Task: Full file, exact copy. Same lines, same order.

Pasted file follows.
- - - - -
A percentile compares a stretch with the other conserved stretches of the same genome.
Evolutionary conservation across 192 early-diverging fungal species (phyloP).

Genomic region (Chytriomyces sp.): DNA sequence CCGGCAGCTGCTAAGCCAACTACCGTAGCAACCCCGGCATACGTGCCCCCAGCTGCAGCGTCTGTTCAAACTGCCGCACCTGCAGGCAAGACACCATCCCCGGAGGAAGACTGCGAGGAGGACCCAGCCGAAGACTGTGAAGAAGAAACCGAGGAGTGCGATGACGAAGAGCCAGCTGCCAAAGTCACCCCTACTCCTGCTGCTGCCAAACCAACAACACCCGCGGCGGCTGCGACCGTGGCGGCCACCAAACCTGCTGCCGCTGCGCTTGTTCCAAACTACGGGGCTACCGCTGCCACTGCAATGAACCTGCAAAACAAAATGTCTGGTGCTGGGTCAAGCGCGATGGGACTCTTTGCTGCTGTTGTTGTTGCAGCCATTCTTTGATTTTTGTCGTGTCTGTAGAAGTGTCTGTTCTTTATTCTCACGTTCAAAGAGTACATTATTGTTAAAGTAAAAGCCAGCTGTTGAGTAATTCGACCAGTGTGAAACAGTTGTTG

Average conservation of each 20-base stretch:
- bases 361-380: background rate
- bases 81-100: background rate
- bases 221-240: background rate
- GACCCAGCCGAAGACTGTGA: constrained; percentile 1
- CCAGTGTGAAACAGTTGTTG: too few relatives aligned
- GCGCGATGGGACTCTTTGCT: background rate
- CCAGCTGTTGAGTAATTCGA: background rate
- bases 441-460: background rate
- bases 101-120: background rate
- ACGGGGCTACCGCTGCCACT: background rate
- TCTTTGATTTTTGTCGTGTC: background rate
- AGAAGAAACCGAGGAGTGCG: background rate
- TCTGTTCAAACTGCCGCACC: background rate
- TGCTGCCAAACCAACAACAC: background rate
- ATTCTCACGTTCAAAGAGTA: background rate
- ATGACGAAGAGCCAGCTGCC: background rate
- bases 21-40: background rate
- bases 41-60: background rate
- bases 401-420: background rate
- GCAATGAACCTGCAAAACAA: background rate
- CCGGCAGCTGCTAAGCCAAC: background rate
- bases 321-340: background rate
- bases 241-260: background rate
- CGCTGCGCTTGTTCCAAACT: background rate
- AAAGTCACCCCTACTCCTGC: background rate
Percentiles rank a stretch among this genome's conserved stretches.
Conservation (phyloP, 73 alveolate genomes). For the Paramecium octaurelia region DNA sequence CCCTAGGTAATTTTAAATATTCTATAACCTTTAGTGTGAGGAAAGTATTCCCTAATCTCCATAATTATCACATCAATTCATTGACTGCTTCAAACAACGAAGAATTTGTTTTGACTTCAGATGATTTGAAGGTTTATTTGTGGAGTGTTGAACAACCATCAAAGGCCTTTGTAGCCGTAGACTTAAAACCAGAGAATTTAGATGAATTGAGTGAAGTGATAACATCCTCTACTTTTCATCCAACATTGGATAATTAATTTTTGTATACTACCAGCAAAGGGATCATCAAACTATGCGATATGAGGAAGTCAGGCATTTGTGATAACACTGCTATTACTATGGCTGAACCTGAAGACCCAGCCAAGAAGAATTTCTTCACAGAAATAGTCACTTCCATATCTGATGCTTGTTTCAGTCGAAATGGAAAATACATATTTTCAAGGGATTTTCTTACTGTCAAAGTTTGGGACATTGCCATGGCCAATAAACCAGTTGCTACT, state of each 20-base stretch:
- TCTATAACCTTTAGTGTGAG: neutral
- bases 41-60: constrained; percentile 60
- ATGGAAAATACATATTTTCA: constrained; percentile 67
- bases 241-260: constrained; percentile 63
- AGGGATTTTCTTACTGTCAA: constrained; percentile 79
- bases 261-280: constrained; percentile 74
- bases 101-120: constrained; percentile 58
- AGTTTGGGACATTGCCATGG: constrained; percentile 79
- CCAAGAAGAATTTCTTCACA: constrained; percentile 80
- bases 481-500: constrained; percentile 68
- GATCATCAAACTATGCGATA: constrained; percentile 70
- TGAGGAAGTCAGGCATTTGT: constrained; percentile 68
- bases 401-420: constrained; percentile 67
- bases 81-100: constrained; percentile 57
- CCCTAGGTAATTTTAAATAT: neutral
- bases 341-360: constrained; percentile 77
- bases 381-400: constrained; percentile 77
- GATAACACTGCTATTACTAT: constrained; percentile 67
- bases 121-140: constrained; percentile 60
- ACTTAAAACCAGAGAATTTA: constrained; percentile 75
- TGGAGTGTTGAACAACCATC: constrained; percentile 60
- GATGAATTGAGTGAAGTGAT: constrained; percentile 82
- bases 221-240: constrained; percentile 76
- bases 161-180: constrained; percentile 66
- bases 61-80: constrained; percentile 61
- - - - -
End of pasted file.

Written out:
A percentile compares a stretch with the other conserved stretches of the same genome.
Evolutionary conservation across 192 early-diverging fungal species (phyloP).

Genomic region (Chytriomyces sp.): DNA sequence CCGGCAGCTGCTAAGCCAACTACCGTAGCAACCCCGGCATACGTGCCCCCAGCTGCAGCGTCTGTTCAAACTGCCGCACCTGCAGGCAAGACACCATCCCCGGAGGAAGACTGCGAGGAGGACCCAGCCGAAGACTGTGAAGAAGAAACCGAGGAGTGCGATGACGAAGAGCCAGCTGCCAAAGTCACCCCTACTCCTGCTGCTGCCAAACCAACAACACCCGCGGCGGCTGCGACCGTGGCGGCCACCAAACCTGCTGCCGCTGCGCTTGTTCCAAACTACGGGGCTACCGCTGCCACTGCAATGAACCTGCAAAACAAAATGTCTGGTGCTGGGTCAAGCGCGATGGGACTCTTTGCTGCTGTTGTTGTTGCAGCCATTCTTTGATTTTTGTCGTGTCTGTAGAAGTGTCTGTTCTTTATTCTCACGTTCAAAGAGTACATTATTGTTAAAGTAAAAGCCAGCTGTTGAGTAATTCGACCAGTGTGAAACAGTTGTTG

Average conservation of each 20-base stretch:
- bases 361-380: background rate
- bases 81-100: background rate
- bases 221-240: background rate
- GACCCAGCCGAAGACTGTGA: constrained; percentile 1
- CCAGTGTGAAACAGTTGTTG: too few relatives aligned
- GCGCGATGGGACTCTTTGCT: background rate
- CCAGCTGTTGAGTAATTCGA: background rate
- bases 441-460: background rate
- bases 101-120: background rate
- ACGGGGCTACCGCTGCCACT: background rate
- TCTTTGATTTTTGTCGTGTC: background rate
- AGAAGAAACCGAGGAGTGCG: background rate
- TCTGTTCAAACTGCCGCACC: background rate
- TGCTGCCAAACCAACAACAC: background rate
- ATTCTCACGTTCAAAGAGTA: background rate
- ATGACGAAGAGCCAGCTGCC: background rate
- bases 21-40: background rate
- bases 41-60: background rate
- bases 401-420: background rate
- GCAATGAACCTGCAAAACAA: background rate
- CCGGCAGCTGCTAAGCCAAC: background rate
- bases 321-340: background rate
- bases 241-260: background rate
- CGCTGCGCTTGTTCCAAACT: background rate
- AAAGTCACCCCTACTCCTGC: background rate
Percentiles rank a stretch among this genome's conserved stretches.
Conservation (phyloP, 73 alveolate genomes). For the Paramecium octaurelia region DNA sequence CCCTAGGTAATTTTAAATATTCTATAACCTTTAGTGTGAGGAAAGTATTCCCTAATCTCCATAATTATCACATCAATTCATTGACTGCTTCAAACAACGAAGAATTTGTTTTGACTTCAGATGATTTGAAGGTTTATTTGTGGAGTGTTGAACAACCATCAAAGGCCTTTGTAGCCGTAGACTTAAAACCAGAGAATTTAGATGAATTGAGTGAAGTGATAACATCCTCTACTTTTCATCCAACATTGGATAATTAATTTTTGTATACTACCAGCAAAGGGATCATCAAACTATGCGATATGAGGAAGTCAGGCATTTGTGATAACACTGCTATTACTATGGCTGAACCTGAAGACCCAGCCAAGAAGAATTTCTTCACAGAAATAGTCACTTCCATATCTGATGCTTGTTTCAGTCGAAATGGAAAATACATATTTTCAAGGGATTTTCTTACTGTCAAAGTTTGGGACATTGCCATGGCCAATAAACCAGTTGCTACT, state of each 20-base stretch:
- TCTATAACCTTTAGTGTGAG: neutral
- bases 41-60: constrained; percentile 60
- ATGGAAAATACATATTTTCA: constrained; percentile 67
- bases 241-260: constrained; percentile 63
- AGGGATTTTCTTACTGTCAA: constrained; percentile 79
- bases 261-280: constrained; percentile 74
- bases 101-120: constrained; percentile 58
- AGTTTGGGACATTGCCATGG: constrained; percentile 79
- CCAAGAAGAATTTCTTCACA: constrained; percentile 80
- bases 481-500: constrained; percentile 68
- GATCATCAAACTATGCGATA: constrained; percentile 70
- TGAGGAAGTCAGGCATTTGT: constrained; percentile 68
- bases 401-420: constrained; percentile 67
- bases 81-100: constrained; percentile 57
- CCCTAGGTAATTTTAAATAT: neutral
- bases 341-360: constrained; percentile 77
- bases 381-400: constrained; percentile 77
- GATAACACTGCTATTACTAT: constrained; percentile 67
- bases 121-140: constrained; percentile 60
- ACTTAAAACCAGAGAATTTA: constrained; percentile 75
- TGGAGTGTTGAACAACCATC: constrained; percentile 60
- GATGAATTGAGTGAAGTGAT: constrained; percentile 82
- bases 221-240: constrained; percentile 76
- bases 161-180: constrained; percentile 66
- bases 61-80: constrained; percentile 61